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I·CONnect

Blog of the International Journal of Constitutional Law
Home Posts tagged "Jair Bolsonaro"
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Tomorrow Knows Better: A New Inflection Point in Brazil’s Democracy?

—Juliano Zaiden Benvindo, University of Brasília and National Council for Scientific and Technological Development Brazil is again in the spotlight, and, as has been a common narrative at least since President Jair Bolsonaro’s election in 2018, not for a good reason. News from everywhere has underlined that the country is not only under a health

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Published on July 1, 2020
Author:          Filed under: Developments
 
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The Collision between Bolsonaro and the Sovereignty of Science: The Courts Step In

—João Vitor Cardoso, University of Chile Faculty of Law[1] Introduction On Saturday, March 28, a federal court in Rio de Janeiro banned the Brazilian government from disseminating propaganda against confinement measures aimed at controlling the coronavirus pandemic. The federal judge gave the government 24 hours to publish an official statement explaining that its “Brazil Cannot

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Published on April 9, 2020
Author:          Filed under: Developments
 
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Bolsonarism and COVID-19: Truth Strikes Back

—Thomas da Rosa de Bustamante & Emilio Peluso Neder Meyer, Federal University of Minas Gerais and Brazilian National Council for Scientific and Technological Development (CNPq) In response to the personal offenses and criticism of her critically acclaimed documentary “The Edge of Democracy”, in comments by President Jair Bolsonaro, Brazilian filmmaker Petra Costa published an opinion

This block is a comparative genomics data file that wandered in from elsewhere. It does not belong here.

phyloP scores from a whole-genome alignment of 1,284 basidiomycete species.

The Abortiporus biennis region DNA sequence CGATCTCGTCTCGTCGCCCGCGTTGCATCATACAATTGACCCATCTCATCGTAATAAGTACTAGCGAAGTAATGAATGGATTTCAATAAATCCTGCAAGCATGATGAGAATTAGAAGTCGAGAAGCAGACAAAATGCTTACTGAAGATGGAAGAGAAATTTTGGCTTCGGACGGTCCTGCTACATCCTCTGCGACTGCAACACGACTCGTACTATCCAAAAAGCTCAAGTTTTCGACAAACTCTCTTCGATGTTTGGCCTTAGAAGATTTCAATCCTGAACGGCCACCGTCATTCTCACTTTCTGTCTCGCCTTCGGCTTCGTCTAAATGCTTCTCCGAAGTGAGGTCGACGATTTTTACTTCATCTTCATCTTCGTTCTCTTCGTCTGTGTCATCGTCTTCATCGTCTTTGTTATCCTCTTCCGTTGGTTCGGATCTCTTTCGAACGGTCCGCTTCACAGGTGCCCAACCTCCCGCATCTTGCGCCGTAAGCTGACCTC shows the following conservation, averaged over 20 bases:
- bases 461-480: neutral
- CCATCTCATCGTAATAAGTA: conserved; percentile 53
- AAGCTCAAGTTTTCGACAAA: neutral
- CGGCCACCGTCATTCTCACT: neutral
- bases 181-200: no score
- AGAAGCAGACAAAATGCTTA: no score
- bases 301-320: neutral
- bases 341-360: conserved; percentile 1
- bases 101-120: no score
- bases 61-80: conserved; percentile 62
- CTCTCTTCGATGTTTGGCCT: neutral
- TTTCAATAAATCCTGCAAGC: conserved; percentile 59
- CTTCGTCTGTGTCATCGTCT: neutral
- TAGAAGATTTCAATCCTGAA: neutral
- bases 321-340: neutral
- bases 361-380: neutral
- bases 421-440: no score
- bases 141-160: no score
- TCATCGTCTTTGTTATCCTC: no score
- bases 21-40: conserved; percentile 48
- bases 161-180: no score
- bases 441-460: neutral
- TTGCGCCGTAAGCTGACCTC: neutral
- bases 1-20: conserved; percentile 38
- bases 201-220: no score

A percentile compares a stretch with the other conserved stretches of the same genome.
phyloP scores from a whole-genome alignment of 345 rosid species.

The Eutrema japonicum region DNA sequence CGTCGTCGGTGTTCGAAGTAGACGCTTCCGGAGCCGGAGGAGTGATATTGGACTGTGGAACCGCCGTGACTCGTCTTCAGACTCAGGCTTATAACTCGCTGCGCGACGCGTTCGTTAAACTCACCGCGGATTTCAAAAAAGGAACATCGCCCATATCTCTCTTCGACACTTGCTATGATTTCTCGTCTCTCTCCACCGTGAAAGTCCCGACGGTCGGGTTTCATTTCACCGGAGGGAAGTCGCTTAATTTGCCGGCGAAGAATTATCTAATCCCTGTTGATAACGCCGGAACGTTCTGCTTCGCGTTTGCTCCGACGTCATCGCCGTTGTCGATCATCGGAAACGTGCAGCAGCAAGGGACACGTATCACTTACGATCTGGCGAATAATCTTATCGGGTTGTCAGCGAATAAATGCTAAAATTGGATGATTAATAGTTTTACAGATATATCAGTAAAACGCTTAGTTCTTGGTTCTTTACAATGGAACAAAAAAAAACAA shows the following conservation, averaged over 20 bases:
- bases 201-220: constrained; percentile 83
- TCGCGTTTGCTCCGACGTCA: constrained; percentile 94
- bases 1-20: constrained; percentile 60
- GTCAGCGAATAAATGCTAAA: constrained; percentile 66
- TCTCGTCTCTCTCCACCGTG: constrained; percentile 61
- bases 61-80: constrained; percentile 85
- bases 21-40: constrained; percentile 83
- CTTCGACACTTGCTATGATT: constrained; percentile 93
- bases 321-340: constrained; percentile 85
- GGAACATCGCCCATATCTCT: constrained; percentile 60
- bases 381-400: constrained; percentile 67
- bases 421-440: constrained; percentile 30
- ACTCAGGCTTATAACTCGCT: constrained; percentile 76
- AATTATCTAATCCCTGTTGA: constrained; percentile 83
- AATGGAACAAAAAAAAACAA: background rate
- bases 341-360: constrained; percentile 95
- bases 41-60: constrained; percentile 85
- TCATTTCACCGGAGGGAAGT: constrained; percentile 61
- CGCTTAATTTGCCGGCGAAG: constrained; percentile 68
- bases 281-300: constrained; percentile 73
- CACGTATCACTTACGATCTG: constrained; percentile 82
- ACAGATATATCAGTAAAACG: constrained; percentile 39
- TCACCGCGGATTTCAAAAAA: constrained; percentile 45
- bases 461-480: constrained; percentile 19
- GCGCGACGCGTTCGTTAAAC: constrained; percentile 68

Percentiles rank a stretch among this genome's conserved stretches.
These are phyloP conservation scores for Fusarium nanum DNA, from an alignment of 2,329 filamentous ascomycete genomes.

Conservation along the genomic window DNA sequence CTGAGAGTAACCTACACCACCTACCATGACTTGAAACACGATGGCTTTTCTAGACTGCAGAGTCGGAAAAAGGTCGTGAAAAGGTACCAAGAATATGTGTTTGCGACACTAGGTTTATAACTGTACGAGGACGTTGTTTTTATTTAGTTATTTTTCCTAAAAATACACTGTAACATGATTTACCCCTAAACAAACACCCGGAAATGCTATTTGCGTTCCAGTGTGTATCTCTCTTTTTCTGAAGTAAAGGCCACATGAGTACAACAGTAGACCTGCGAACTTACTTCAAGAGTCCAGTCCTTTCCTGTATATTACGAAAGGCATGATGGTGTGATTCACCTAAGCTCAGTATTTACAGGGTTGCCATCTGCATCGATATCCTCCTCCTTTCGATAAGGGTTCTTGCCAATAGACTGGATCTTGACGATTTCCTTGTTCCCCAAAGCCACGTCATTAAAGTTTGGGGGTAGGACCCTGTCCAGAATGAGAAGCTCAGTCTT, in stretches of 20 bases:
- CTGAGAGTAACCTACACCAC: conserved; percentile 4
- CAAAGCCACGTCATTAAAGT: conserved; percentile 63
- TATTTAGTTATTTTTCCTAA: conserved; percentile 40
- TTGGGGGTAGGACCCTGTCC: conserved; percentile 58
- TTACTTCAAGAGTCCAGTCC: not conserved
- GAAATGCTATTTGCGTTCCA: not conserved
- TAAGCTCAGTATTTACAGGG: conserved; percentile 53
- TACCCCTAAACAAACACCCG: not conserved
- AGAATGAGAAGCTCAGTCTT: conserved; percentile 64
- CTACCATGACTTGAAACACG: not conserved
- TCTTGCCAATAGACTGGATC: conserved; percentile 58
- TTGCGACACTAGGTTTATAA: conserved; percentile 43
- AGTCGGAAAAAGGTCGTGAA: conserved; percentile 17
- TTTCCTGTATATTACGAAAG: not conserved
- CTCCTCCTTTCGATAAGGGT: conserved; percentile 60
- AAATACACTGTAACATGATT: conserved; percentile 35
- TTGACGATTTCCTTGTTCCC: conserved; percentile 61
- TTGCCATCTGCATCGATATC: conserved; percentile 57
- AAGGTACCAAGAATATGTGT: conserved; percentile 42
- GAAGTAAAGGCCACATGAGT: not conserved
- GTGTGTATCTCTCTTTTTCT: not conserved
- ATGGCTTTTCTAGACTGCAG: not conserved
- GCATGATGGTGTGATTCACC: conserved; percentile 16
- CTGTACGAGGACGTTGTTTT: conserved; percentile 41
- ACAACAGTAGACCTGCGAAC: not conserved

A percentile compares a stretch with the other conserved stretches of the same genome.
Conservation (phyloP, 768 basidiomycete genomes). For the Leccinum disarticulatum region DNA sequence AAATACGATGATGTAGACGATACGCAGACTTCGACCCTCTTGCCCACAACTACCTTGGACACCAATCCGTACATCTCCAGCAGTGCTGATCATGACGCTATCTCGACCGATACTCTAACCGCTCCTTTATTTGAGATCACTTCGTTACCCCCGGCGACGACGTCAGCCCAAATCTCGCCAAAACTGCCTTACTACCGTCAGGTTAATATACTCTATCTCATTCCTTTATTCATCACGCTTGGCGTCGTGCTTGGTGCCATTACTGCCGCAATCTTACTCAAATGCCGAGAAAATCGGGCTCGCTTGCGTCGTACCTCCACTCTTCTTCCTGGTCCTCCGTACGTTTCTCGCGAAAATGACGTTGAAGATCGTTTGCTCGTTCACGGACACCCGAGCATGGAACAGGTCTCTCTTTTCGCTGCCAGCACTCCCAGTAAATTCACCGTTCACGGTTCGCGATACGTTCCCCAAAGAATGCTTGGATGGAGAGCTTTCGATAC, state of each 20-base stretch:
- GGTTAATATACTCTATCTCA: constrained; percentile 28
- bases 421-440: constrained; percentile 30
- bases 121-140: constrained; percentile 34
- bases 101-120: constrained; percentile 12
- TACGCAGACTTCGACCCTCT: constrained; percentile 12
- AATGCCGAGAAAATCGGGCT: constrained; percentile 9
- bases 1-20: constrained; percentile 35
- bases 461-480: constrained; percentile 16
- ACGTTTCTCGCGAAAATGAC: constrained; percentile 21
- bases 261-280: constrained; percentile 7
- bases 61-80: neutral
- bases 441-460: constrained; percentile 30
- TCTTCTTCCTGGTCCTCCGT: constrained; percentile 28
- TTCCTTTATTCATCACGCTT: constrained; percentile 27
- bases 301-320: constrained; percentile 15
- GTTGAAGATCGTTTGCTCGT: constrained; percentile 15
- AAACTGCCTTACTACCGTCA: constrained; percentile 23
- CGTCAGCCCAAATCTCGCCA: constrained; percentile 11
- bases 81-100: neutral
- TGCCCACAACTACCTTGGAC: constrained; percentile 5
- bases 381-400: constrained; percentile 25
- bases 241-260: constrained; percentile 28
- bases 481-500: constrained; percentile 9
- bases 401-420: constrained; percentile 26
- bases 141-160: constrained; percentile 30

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Published on March 24, 2020
Author:          Filed under: Developments
 
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The New Presidential Regime in Brazil: Constitutional Dismemberment and the Prospects of a Crisis

—Juliano Zaiden Benvindo, University of Brasília and National Council for Scientific and Technological Development Latin America is essentially presidential. All eighteen Latin American countries[1] adopt presidentialism as their system of government, but, comparatively to the U.S. Constitution’s “archetype,” Latin American presidents are normally granted expanded lawmaking and budgetary powers.[2] Brazil follows such a pattern, but

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Published on March 10, 2020
Author:          Filed under: Analysis
 
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Bolsonaro’s First Year: Trying to Erode Democracy

—Antonio Moreira Maués, Federal University of Pará              The first year of the Bolsonaro government had poor results in the economy and was marked by a high degree of political instability. Although he managed to approve pension reform, Bolsonaro does not have a stable parliamentary base in the National Congress[1] and has also lost a

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Published on February 1, 2020
Author:          Filed under: Analysis